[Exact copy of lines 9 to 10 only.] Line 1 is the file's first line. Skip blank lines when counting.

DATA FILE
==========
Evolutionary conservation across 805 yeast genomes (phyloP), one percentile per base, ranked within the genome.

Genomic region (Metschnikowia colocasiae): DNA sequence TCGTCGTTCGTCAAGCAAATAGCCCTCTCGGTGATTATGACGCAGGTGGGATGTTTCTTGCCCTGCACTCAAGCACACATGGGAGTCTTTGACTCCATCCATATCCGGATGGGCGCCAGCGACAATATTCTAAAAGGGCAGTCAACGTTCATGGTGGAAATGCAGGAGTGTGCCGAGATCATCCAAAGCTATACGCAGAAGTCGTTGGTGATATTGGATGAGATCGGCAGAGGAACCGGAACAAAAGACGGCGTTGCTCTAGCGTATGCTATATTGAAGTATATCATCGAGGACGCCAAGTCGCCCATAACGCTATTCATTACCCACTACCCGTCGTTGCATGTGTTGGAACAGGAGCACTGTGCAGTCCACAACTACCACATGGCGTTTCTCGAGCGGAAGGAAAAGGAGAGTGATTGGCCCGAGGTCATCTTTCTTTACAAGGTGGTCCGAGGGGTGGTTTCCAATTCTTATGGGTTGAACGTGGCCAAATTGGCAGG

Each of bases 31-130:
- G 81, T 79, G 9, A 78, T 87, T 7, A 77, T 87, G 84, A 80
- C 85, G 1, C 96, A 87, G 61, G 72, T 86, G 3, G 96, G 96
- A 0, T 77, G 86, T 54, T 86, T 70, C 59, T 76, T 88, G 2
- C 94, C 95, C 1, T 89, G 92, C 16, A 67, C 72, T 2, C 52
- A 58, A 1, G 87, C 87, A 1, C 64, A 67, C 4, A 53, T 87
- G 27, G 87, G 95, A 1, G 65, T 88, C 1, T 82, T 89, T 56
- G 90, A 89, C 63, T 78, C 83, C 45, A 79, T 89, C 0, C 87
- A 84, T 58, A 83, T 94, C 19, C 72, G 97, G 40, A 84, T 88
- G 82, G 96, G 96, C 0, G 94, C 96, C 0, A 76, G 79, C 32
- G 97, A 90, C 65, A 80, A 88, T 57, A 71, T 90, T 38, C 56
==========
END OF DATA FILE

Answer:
- G 27, G 87, G 95, A 1, G 65, T 88, C 1, T 82, T 89, T 56
- G 90, A 89, C 63, T 78, C 83, C 45, A 79, T 89, C 0, C 87